SASKATOON — Twenty-five years ago, on Nov. 21, 1992, Rev. Sylvester Vredegoor, OSB, was killed in a highway accident in his parish of Marechal Deodoro, Alagoas, Brazil. He was one of the pioneer missionaries from St. Peter’s Abbacy in Muenster, Sask., who responded to the call of Pope John XXIII’s invitation to bishops to send missionaries to Latin America, principally to Brazil.
Following him were a number of religious men and women from the abbacy who formed small Christian communities in the vast parish of Sao Jose in the city of Maceio, and years later in the parish of Marechal Deodoro.
The mission statement of the abbacy team stated: “We, the Canadian missionary team sent by the church of Muenster, are called to insert ourselves fully into the life of the Brazilian people, hearing their anxieties, feeling their pains, participating in the people’s struggle to transform their reality, celebrating, already now, their eventual victory, which is directly linked to the resurrection of Christ. Filled with Gospel hope, we are impelled by a universal vision, a true communion of churches united in mutual love, to the enrichment of both. Let us continue working together for a more abundant life for all.”
Twenty-five years later, members of these parishes were asked, “What legacy did Father Sylvester leave for you?” Following are testimonies from some who knew him:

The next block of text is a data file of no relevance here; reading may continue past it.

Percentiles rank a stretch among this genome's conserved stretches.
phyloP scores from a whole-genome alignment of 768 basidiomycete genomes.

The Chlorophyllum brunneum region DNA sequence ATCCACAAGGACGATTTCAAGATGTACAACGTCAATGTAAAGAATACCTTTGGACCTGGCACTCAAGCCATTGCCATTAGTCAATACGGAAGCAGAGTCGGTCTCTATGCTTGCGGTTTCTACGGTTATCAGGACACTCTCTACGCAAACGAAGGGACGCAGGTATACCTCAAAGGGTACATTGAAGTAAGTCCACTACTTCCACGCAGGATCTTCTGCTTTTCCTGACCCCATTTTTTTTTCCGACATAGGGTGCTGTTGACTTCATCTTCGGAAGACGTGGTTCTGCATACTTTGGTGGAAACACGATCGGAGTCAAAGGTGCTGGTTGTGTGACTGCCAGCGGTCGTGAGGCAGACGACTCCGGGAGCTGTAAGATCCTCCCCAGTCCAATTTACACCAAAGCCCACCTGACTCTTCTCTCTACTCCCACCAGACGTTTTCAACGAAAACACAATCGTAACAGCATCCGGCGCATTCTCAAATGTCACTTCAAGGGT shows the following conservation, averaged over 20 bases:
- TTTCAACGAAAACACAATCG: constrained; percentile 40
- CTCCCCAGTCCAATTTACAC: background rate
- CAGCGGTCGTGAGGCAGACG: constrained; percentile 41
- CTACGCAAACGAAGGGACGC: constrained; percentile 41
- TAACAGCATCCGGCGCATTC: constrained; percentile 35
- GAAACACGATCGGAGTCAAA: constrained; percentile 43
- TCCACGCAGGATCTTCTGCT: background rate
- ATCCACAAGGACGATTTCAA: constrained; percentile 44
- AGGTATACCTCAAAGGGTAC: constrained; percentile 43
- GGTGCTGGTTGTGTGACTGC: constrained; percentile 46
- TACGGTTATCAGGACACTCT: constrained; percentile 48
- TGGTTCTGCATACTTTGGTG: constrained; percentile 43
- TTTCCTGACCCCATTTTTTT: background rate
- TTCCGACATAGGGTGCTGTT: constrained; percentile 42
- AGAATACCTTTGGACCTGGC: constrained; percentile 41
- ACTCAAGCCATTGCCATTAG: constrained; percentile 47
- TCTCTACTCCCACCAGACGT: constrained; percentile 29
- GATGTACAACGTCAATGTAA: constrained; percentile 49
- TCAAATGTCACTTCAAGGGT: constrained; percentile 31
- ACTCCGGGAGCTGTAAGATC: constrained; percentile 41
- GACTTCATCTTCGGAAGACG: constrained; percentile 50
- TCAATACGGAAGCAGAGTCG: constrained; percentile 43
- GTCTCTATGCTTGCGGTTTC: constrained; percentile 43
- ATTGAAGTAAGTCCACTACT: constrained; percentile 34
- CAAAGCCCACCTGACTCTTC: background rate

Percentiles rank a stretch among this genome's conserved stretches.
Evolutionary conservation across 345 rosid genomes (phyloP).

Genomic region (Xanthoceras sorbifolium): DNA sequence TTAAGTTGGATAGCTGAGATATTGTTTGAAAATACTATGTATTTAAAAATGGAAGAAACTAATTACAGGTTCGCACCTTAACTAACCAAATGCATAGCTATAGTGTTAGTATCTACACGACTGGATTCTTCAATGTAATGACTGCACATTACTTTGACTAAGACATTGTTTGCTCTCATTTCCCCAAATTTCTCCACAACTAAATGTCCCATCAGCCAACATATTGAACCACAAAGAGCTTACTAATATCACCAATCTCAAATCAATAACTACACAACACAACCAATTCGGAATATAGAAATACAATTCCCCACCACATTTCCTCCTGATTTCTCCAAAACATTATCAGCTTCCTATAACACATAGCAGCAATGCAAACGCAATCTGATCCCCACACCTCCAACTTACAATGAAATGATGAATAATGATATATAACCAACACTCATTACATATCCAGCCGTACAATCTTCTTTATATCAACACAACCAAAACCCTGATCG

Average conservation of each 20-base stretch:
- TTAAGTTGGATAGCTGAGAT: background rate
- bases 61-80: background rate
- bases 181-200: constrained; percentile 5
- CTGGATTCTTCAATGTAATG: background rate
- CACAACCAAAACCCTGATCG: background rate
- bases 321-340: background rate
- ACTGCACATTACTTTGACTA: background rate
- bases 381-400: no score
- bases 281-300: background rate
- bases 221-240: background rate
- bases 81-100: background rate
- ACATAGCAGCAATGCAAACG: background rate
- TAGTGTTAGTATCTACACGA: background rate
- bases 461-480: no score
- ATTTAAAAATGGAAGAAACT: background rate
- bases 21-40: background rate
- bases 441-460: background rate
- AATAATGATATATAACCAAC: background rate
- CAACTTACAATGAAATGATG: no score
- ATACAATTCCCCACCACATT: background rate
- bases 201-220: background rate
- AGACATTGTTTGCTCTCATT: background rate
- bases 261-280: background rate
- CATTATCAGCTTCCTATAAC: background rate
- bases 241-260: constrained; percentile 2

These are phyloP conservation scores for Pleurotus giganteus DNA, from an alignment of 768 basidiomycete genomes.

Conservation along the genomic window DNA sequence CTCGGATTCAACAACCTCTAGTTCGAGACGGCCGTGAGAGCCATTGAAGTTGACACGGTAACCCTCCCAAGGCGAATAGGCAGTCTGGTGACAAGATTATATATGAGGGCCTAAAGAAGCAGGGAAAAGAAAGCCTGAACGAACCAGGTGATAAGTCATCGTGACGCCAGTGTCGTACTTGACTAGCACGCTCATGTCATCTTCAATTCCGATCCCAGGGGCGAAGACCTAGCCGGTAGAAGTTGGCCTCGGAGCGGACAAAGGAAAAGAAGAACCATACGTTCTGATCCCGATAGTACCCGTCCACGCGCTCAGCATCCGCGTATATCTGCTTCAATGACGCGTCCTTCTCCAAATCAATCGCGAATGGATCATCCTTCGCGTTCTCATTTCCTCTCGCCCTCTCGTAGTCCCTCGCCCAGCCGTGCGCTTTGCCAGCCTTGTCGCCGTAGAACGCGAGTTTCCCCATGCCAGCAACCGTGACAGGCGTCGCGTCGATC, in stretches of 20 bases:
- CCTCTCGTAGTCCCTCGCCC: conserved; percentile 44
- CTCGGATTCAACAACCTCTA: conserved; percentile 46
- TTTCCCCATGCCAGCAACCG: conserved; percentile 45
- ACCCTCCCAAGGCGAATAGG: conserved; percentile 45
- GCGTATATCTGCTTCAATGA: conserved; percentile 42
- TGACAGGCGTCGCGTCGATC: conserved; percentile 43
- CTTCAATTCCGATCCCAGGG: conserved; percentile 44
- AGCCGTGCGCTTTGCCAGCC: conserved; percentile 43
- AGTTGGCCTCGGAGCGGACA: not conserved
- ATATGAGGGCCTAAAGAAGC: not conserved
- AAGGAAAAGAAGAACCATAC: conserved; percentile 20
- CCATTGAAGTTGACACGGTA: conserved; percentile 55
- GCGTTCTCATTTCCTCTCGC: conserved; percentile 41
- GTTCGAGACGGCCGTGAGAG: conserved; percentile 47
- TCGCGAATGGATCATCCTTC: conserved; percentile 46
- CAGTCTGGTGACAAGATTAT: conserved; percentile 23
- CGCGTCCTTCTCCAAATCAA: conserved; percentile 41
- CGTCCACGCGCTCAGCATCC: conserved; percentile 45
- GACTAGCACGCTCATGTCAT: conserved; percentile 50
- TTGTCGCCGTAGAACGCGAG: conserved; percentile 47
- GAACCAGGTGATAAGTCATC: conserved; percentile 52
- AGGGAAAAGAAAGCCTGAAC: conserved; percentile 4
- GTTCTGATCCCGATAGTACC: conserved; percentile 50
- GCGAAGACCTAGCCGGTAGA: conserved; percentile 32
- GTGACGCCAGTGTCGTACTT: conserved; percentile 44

“I still cherish in my heart the celebration of my first communion, the outings we had as young people. I will never forget Father Sylvester and the Canadian team for the incentive they gave me to be the woman I am today.” (This woman today is a leader in pastoral works in her parish.)
“His voice was silenced, but not his spirit, which continues to motivate us to continue to struggle for a better life. He brought me life and enkindled again the light of Christ that I received in baptism, through his sermons, dialogue and action. He helped us become authentic people of God on the march to a fuller life.”
“I remember his zeal. He was always preoccupied with how to make life better. He had a spirit of universality and ecumenism.”
“In speaking to a number of parishioners and friends, all spoke of the hope that Father Syl gave — hope that helps us to see, judge, act and celebrate. So we call him the Father of Hope. In his great love for the ‘little ones,’ he welcomed, taught and transformed us. At this moment, Brazil is passing a great moral, political and social low, so it is important to have hope and be in solidarity with especially the ‘little ones.’ Experiencing this in Father Sylvester and in the Canadian team fills us with strength and grace to continue to maintain that hope before all the difficulties we are confronting. It was so good to have learned to be a People of God who continue the journey with faith, action and hope.”
On his tombstone is written: “You left a burning flame in each of us.”